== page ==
The Click premiere on a sunny summer day in Los Angeles was a typical red carpet scene: Kate Beckinsale arriving in a cleavage-baring black gown, child actress Tatum McCann posing for photographers in a princess dress. And then the star of the film, Adam Sandler, strolled up. He was wearing sneakers, a mustard-yellow short-sleeved button-down shirt, and a New York Yankees baseball cap. The reason he wore that particular top instead of the Miller Genuine Draft T-shirt he’d had on earlier, he told reporters, was that his wife had insisted he wear something “with buttons.”
Yes, Sandler is a comedian, and no, he is not on anyone’s best-dressed list. But while his frat-party costume might fit in perfectly at some occasions—like, say, a frat party—how did we get to the point where the most we can expect of our leading men when they get dressed is a shirt that closes? Just try to imagine Jerry Lewis or Bob Hope wearing a baseball cap to the premiere of his own movie.
“If you look back to Old Hollywood—your Cary Grants, and even your James Deans—they’d always wear a suit or a tuxedo to a big event like this. They would dress up,” says Christina Ehrlich, an L.A. stylist who makes sure that Vince Vaughn is always in suits for photo ops (although she can’t do much about the baggy gray T-shirts he wears on his own time). “But now it doesn’t seem as important. It’s much more sloppy and lazy.” Fashion changed dramatically during the sixties and seventies, as stars began to look more laid-back, but black-tie occasions remained sacrosanct. Even Burt Reynolds, despite the porn-star mustache and the penchant for fitted plaid, knew when to dress up. But by the eighties, Miami Vice had men tossing their ties, and the nattily dressed Rat Pack had given way to the Brat Pack, who looked like a bunch of hair-band wannabes. “Every generation has been a deterioration,” designer Isaac Mizrahi says. “I mean, Cary Grant looked at his forefathers and thought, I’m such a slob.”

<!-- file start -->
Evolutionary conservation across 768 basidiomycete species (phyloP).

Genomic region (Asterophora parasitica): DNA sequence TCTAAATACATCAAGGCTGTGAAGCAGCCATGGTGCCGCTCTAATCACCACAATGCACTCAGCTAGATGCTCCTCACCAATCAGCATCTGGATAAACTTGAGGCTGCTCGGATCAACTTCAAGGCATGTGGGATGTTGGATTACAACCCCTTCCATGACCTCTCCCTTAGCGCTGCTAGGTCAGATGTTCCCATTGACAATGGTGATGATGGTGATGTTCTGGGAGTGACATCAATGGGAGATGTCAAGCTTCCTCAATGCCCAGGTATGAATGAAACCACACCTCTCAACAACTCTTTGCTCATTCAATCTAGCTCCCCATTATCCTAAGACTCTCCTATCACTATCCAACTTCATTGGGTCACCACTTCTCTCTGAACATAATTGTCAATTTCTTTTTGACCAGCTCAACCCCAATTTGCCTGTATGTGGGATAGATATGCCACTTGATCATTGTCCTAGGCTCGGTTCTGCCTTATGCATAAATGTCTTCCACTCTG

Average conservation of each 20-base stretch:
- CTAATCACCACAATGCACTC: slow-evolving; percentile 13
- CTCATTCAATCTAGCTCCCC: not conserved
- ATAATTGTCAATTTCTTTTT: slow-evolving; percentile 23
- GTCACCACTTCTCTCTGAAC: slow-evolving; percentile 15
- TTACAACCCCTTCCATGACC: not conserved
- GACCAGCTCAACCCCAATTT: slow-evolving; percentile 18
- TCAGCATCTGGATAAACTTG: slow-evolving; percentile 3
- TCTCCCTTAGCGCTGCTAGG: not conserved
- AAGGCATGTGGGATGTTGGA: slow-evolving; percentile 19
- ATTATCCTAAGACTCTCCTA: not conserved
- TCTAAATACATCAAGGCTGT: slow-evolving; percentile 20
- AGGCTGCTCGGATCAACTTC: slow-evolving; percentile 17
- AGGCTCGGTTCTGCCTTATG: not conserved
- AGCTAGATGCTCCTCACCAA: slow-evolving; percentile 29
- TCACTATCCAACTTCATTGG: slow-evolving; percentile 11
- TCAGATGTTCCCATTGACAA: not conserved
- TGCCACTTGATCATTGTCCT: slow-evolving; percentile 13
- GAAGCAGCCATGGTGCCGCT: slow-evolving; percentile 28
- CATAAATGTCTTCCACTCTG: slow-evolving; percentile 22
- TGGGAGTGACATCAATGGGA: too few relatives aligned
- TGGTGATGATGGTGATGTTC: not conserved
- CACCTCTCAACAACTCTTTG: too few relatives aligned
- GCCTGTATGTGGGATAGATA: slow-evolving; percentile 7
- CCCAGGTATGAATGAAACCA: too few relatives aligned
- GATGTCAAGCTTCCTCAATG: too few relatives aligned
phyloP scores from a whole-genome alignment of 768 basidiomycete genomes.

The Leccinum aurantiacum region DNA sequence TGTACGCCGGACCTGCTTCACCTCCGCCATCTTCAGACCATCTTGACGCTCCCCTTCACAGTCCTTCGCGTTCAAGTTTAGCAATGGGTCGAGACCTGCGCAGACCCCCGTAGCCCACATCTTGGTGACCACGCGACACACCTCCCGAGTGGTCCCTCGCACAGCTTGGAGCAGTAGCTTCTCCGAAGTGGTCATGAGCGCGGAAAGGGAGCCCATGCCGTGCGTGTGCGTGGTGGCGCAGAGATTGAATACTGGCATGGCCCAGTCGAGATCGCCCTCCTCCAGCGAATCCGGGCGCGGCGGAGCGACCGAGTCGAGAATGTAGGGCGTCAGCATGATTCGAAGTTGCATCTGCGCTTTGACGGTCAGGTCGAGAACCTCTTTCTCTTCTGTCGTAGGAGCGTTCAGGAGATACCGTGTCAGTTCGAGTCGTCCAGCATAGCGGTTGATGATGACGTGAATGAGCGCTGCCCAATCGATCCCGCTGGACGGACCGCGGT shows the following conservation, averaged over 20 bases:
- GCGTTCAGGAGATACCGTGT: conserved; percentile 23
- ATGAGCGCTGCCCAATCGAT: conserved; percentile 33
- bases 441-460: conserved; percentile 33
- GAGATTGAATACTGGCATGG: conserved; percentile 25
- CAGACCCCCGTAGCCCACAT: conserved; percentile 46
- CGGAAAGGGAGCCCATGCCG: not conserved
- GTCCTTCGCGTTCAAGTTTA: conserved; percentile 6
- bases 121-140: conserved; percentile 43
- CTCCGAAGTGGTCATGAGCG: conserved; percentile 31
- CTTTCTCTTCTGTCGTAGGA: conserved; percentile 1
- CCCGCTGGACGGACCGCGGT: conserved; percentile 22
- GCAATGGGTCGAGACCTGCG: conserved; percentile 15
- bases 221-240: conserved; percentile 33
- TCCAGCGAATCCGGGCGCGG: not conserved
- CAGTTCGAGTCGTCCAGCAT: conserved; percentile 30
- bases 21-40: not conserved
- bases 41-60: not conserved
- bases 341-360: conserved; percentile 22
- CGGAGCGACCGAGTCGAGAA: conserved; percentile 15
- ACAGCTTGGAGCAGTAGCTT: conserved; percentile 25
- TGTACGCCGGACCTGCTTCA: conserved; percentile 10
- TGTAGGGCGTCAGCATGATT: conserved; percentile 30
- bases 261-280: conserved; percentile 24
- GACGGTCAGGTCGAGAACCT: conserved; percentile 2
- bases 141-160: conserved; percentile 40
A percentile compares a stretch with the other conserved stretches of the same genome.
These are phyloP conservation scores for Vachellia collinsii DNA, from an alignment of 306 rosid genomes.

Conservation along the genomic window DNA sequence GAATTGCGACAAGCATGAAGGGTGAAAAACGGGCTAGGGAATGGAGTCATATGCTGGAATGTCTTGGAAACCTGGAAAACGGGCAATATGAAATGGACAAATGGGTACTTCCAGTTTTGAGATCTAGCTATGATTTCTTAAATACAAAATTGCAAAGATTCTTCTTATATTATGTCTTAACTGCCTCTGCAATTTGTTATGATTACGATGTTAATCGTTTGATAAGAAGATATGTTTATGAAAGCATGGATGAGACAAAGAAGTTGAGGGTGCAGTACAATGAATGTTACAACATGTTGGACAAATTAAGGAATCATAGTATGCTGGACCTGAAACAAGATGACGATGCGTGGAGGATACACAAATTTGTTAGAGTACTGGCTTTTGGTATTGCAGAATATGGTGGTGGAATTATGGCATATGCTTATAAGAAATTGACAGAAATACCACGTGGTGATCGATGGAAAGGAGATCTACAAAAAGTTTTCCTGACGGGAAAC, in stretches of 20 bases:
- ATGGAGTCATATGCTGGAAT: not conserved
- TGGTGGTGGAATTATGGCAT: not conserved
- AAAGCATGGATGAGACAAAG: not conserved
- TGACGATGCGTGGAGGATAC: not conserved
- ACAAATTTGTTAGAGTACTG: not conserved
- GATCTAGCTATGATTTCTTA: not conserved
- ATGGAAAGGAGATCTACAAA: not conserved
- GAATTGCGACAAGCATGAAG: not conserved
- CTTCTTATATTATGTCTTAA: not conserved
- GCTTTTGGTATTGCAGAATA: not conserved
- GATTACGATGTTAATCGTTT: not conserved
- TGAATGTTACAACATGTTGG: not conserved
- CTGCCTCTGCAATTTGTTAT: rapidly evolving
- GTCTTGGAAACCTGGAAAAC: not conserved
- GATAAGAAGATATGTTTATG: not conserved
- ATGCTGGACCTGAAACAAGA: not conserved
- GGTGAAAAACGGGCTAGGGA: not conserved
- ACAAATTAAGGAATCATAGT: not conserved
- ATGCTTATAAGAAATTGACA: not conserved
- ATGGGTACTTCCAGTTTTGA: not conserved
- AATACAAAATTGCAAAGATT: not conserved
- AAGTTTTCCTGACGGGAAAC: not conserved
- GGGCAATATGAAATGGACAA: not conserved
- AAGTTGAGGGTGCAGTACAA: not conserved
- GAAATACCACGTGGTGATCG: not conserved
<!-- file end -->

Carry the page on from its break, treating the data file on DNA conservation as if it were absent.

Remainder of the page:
Now the sentiment has become a point of pride. “It’s that whole I-don’t-give-a-damn attitude,” says Tim Gunn, chairman of the fashion department at Parsons School of Design and a cohost of Project Runway. Gunn notes that the rebellion was validated from inside the menswear industry. “I still remember vividly when Ralph Lauren wore a tuxedo jacket and distressed jeans to the CFDA [Council of Fashion Designers of America] awards, because there was a ripple of shock. Then it was cool and kind of chic,” Gunn says. “But now it’s become a problem.” Denim is the new default attire for any event, no matter how formal. And “sportswear” is whatever you wore to the gym that morning.
“Sandals have no place on the red carpet,” says designer John Varvatos. Alas, it surely won’t be long before someone violates even that rule. Matthew McConaughey showed up at this year’s ESPY Awards in a wrinkled, half-unbuttoned oxford, faded jeans, and brown workman’s boots. In photos with his cycling buddies Lance Armstrong and Jake Gyllenhaal, who were appropriately clad in black suits, McConaughey looked like a mechanic who’d wandered into the frame. Heath Ledger could have been mistaken for a Vietnam vet in recent television interviews. Ben Affleck hits Starbucks in sweatpants. And while it might be too much to expect Johnny Depp to show up in wing tips, did he really need to hang a big janitor-style bunch of keys from his belt loop at the Tokyo premiere of Pirates of the Caribbean: Dead Man’s Chest?